Disney's 1977 classic Pete's Dragon was a cherished part of my childhood and Elliott holds a special place in my heart. While I was excited by the announcement that the studio had plans to revisit the tale, I had a few concerns. Would the story translate and be relevant for a modern audience?
The answer to that question is "Probably not," which is why 2016's Pete's Dragon bares little resemblance to the Helen Reddy/Mickey Rooney/Jim Dale musical. In fact, the only thing the two films have in common is that there's a boy named Pete whose only friend is a dragon. Other than that, it's a very different film with a very different message.
Pete is a young orphan who has grown up in the woods being cared for by a giant green dragon, whom he named Elliot. Five years later, a forest ranger named Grace discovers the boy and brings him to Millhaven where he discovers what life with other humans can be like. But when Elliot's life is endangered by millers who have stumbled upon his home, Pete will have to convince his new family that dragons are real to save him.
Disney often uses the term "Reimagining" when they mean "Remake," but in this case reimagining is the appropriate term. On paper, this new version doesn't read well and indeed the junior novelization gave me very low expectations of the film. However, I was surprised by how well the film plays and how touching this new version is.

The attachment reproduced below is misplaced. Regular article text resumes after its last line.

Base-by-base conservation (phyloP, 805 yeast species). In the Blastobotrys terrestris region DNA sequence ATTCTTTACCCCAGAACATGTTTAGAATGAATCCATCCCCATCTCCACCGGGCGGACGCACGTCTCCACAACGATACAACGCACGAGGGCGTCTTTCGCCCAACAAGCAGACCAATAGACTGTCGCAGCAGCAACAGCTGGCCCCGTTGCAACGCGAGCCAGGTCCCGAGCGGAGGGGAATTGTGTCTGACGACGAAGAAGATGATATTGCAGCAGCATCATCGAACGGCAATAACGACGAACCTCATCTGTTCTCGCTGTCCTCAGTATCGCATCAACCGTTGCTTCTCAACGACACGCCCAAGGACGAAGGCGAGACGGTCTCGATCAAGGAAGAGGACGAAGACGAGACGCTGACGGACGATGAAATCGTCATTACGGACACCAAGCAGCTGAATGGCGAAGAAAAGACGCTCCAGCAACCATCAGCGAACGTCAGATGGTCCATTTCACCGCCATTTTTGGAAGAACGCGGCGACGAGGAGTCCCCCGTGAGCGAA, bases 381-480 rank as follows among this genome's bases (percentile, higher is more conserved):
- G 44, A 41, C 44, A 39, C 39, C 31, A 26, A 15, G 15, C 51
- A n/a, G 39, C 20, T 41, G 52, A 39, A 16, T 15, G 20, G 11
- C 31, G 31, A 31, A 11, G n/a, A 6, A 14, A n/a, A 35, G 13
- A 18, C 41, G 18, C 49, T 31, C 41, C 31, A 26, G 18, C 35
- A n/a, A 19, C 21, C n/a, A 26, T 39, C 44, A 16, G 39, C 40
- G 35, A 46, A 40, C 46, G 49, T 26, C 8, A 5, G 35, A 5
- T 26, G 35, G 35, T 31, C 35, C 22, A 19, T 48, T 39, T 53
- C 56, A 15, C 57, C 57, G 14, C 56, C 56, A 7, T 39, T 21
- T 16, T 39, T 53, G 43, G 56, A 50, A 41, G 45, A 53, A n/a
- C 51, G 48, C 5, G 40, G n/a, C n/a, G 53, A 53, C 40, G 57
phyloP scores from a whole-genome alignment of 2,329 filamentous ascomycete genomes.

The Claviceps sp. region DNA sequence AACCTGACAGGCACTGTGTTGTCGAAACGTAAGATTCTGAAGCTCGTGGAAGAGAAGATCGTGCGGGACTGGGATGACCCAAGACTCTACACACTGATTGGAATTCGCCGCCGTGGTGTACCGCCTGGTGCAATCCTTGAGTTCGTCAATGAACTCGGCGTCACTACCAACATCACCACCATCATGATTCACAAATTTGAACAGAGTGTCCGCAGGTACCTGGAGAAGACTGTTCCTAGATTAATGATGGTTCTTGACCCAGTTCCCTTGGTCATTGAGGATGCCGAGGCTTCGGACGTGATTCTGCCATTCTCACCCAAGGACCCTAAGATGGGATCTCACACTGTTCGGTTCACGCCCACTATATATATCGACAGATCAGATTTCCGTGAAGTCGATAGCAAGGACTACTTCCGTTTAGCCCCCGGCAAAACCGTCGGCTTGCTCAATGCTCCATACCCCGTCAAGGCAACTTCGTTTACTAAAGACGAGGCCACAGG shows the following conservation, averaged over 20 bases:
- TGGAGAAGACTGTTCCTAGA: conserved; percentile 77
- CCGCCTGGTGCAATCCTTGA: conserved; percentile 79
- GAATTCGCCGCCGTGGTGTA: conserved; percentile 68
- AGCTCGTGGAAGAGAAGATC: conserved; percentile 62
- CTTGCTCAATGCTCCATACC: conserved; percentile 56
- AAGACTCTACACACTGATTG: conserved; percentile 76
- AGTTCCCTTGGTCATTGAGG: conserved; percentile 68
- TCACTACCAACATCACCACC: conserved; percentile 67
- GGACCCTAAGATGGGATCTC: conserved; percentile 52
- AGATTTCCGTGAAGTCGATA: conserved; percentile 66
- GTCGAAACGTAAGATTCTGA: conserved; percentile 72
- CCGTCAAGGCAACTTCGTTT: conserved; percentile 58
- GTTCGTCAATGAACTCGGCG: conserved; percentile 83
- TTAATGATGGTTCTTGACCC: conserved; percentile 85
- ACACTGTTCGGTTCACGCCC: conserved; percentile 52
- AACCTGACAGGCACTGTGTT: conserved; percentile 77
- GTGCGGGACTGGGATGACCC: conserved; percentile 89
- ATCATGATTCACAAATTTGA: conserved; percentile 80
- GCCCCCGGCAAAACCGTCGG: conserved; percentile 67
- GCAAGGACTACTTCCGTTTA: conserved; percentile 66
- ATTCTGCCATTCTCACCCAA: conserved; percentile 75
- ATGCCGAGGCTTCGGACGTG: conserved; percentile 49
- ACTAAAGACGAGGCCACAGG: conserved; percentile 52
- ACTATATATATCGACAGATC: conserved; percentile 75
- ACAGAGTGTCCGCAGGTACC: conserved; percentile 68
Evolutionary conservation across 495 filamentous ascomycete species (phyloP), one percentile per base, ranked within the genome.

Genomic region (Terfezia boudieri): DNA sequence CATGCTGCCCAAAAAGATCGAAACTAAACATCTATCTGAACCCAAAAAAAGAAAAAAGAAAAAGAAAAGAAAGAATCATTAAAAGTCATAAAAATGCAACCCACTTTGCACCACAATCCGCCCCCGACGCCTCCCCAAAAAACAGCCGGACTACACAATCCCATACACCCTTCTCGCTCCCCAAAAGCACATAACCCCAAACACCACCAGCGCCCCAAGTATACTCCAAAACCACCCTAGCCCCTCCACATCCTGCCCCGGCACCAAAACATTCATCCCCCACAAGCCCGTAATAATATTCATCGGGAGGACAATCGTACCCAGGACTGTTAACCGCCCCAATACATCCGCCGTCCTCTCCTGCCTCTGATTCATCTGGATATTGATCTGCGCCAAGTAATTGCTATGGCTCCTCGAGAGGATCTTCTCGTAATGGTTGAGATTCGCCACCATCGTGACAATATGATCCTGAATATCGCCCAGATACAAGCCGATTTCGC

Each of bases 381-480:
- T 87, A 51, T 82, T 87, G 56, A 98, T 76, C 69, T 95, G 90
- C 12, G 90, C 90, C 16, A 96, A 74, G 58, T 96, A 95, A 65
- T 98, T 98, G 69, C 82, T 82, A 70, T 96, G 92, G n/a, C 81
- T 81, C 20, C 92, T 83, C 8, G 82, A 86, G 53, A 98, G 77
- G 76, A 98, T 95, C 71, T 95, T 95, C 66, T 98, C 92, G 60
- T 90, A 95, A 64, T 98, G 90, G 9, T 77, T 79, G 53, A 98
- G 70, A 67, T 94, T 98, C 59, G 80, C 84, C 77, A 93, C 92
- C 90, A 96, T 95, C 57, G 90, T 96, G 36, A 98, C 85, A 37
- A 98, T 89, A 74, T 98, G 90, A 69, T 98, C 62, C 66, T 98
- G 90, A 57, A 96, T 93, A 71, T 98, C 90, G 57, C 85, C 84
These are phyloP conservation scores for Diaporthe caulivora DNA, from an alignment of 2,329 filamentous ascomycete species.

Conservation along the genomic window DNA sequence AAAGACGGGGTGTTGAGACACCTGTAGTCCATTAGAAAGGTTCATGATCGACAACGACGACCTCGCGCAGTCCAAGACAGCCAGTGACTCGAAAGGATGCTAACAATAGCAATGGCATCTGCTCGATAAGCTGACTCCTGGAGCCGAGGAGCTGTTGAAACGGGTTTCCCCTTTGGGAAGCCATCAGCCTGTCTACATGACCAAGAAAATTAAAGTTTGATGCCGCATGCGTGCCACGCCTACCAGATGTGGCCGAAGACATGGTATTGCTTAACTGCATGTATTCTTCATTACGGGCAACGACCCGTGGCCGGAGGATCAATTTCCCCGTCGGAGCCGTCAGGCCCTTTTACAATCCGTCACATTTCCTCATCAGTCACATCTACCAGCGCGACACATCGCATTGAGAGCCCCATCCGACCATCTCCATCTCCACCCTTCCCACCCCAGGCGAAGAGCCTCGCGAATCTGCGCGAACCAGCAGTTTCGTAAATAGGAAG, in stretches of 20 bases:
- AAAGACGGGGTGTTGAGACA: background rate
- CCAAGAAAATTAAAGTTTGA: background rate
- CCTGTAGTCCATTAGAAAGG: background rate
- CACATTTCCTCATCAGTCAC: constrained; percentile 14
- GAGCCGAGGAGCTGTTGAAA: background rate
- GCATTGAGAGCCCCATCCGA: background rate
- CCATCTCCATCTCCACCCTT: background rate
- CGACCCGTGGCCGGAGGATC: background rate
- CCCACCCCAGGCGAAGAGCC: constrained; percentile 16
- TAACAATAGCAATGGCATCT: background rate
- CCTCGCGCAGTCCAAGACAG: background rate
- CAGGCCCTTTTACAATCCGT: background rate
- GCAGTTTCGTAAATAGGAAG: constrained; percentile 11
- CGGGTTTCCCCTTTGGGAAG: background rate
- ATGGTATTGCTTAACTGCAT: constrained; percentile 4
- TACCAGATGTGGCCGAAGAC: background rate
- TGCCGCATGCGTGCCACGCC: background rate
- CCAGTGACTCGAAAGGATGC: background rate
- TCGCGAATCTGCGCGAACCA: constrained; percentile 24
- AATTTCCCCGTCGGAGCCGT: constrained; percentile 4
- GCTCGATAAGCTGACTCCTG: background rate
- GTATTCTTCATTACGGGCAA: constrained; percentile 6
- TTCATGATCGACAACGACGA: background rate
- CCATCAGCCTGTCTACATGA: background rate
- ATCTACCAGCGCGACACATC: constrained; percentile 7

The acting performances are all commendable, with young Oakes Fegley holding his own against a cast of pros that includes Bryce Dallas Howard as Grace and Robert Redford as her father, the only man in Millhaven who has actually seen a dragon (before Pete, that is). But the biggest scene-stealer in the film is Elliot, whose mannerisms are so doglike and charming that it's hard not to fall in love with him.
While the film chose a boy who bears some resemblance to Sean Marshall, Elliot looks considerably different than Elliott (the hand-drawn animated dragon in the original). He's the first furry dragon I've ever seen who walks on paws instead of claws and feels so un-dragon-like that I forgot that's what he was when his fire breathing abilities were introduced. And this Elliot is not a guardian spirit who travels around helping children in need, but is instead a childlike creature without a family himself.
This version of Pete's Dragon takes on a much more serious tone than the original, with a few humorous moments sprinkled here and there to lighten the mood. It features a powerful message about what it means to be a family, plus environmental undertones about conservation and animal rights. It's so different that reusing the title Pete's Dragon almost seems like a bad decision, especially since a decent amount of this two-hour film finds Pete separated from his friend.
2016's Pete's Dragon is a heartfelt, emotional adventure about a boy torn between two worlds, confused about where he belongs. It has its own special qualities that set it apart from the original, although the two versions are so different that they become incomparable. I encourage fans of the original to give it a chance with the understanding that it is very different, but very special at the same time.
I give Pete's Dragon 4 out of 5 folk songs about dragons.